Linux NFS mount options best practices for Azure NetApp Files
This article helps you understand mount options and the best practices for using them with Azure NetApp Files.
nconnect mount option allows you to specify the number of connections (network flows) that should be established between the NFS client and NFS endpoint up to a limit of 16. Traditionally, an NFS client uses a single connection between itself and the endpoint. By increasing the number of network flows, the upper limits of I/O and throughput are increased significantly. Testing has found
nconnect=8 to be the most performant.
When preparing a multi-node SAS GRID environment for production, you might notice a repeatable 30% reduction in run time going from 8 hours to 5.5 hours:
|Mount option||Job run times|
Both sets of tests used the same E32-8_v4 virtual machine and RHEL8.3, with read-ahead set to 15 MiB.
When you use
nconnect, keep the following rules in mind:
nconnectis supported by Azure NetApp Files on all major Linux distributions but only on newer releases:
Linux release NFSv3 (minimum release) NFSv4.1 (minimum release) Redhat Enterprise Linux RHEL8.3 RHEL8.3 SUSE SLES12SP4 or SLES15SP1 SLES15SP2 Ubuntu Ubuntu18.04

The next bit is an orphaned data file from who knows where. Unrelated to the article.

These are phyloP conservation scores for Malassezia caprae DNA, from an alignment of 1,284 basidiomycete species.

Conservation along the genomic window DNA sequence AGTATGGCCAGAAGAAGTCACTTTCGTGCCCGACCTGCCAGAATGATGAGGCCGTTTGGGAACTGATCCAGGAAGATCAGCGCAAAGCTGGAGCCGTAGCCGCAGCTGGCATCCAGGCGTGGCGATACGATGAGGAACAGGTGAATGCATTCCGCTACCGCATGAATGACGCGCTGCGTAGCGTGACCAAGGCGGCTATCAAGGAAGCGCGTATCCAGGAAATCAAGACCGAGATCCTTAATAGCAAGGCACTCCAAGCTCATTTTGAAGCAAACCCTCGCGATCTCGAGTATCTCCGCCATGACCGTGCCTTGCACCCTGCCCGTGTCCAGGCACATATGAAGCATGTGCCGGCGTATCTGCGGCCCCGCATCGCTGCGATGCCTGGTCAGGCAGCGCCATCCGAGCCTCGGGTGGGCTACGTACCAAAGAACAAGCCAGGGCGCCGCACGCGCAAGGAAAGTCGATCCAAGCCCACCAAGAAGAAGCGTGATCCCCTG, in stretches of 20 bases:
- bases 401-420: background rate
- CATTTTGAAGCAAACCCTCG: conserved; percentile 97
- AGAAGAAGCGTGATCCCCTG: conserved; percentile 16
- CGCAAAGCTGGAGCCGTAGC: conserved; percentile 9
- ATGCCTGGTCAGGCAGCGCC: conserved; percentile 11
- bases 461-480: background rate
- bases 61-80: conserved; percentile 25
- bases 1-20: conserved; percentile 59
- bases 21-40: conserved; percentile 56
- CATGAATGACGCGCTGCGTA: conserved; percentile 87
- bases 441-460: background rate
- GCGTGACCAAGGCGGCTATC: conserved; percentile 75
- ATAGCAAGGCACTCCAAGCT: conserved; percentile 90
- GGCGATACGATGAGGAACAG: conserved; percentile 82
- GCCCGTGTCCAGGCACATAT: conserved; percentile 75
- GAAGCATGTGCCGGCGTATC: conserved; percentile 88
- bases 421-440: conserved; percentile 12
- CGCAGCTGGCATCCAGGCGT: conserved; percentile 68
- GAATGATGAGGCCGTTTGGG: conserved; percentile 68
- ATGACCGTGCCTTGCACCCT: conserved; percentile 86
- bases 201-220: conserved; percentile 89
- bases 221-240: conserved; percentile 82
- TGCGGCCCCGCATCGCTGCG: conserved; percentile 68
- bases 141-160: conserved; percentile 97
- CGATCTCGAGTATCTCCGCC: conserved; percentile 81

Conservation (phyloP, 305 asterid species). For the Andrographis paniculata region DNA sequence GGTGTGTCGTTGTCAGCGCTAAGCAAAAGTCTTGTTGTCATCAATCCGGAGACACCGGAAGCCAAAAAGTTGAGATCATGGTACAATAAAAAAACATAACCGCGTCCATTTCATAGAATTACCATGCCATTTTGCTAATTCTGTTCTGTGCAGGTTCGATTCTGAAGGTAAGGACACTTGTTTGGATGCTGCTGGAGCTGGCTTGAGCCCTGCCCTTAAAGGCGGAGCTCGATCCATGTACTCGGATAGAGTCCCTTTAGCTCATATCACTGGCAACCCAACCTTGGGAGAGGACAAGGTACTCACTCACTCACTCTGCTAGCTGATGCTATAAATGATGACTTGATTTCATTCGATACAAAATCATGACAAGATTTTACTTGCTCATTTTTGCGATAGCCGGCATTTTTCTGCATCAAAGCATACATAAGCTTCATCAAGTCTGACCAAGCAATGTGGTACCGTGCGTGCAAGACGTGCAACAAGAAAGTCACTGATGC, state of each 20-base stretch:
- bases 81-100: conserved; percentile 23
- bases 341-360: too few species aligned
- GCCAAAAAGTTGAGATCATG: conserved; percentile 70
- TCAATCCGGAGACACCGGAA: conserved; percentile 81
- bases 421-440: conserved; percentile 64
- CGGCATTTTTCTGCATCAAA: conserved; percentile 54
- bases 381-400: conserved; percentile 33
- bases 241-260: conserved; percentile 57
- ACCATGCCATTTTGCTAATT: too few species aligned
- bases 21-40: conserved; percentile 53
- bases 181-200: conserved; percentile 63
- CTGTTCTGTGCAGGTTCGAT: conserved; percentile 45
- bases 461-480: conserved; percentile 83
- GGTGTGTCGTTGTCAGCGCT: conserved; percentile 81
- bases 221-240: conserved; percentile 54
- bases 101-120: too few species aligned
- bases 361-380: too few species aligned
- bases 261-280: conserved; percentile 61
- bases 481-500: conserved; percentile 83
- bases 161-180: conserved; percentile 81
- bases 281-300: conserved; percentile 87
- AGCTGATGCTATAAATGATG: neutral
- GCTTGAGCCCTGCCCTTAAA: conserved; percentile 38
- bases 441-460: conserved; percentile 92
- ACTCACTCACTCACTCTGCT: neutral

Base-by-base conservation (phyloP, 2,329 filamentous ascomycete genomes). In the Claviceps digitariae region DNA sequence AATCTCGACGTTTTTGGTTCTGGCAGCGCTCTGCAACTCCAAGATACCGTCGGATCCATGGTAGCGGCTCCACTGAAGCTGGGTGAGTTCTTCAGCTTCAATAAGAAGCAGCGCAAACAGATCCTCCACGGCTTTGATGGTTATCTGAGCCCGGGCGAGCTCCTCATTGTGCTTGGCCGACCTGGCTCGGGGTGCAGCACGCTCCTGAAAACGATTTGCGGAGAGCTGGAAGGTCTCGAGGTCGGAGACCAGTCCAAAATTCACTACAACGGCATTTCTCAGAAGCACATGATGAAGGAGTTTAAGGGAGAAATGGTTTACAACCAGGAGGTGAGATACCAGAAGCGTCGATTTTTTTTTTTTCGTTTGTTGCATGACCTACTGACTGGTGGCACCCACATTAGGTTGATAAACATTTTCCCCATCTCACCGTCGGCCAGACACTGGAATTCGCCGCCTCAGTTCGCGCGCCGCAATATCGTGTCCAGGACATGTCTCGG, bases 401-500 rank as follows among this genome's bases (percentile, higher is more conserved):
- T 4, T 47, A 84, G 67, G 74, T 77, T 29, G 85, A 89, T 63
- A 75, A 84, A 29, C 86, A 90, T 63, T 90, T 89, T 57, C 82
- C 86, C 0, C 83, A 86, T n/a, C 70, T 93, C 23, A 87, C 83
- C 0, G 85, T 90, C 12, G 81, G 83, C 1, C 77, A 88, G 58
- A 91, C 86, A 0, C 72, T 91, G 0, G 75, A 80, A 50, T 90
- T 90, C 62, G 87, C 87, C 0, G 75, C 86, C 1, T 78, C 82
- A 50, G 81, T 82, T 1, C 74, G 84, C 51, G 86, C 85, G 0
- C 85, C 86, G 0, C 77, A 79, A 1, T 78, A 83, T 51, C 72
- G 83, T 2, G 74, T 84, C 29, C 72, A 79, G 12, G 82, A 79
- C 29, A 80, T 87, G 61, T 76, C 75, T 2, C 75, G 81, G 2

SLES15SP2 is the minimum SUSE release in which
nconnectis supported by Azure NetApp Files for NFSv4.1. All other releases as specified are the first releases that introduced the
All mounts from a single endpoint will inherit the
nconnectsetting of the first export mounted, as shown in the following scenarios:
nconnectis used by the first mount. Therefore, all mounts against the same endpoint use
mount 10.10.10.10:/volume1 /mnt/volume1 -o nconnect=8
mount 10.10.10.10:/volume2 /mnt/volume2
mount 10.10.10.10:/volume3 /mnt/volume3
nconnectis not used by the first mount. Therefore, no mounts against the same endpoint use
nconnectmay be specified thereon.
mount 10.10.10.10:/volume1 /mnt/volume1
mount 10.10.10.10:/volume2 /mnt/volume2 -o nconnect=8
mount 10.10.10.10:/volume3 /mnt/volume3 -o nconnect=8
nconnectsettings are not propagated across separate storage endpoints.
nconnectis used by the mount coming from
10.10.10.10but not by the mount coming from
mount 10.10.10.10:/volume1 /mnt/volume1 -o nconnect=8
mount 10.12.12.12:/volume2 /mnt/volume2
nconnectmay be used to increase storage concurrency from any given client.
For details, see Linux concurrency best practices for Azure NetApp Files.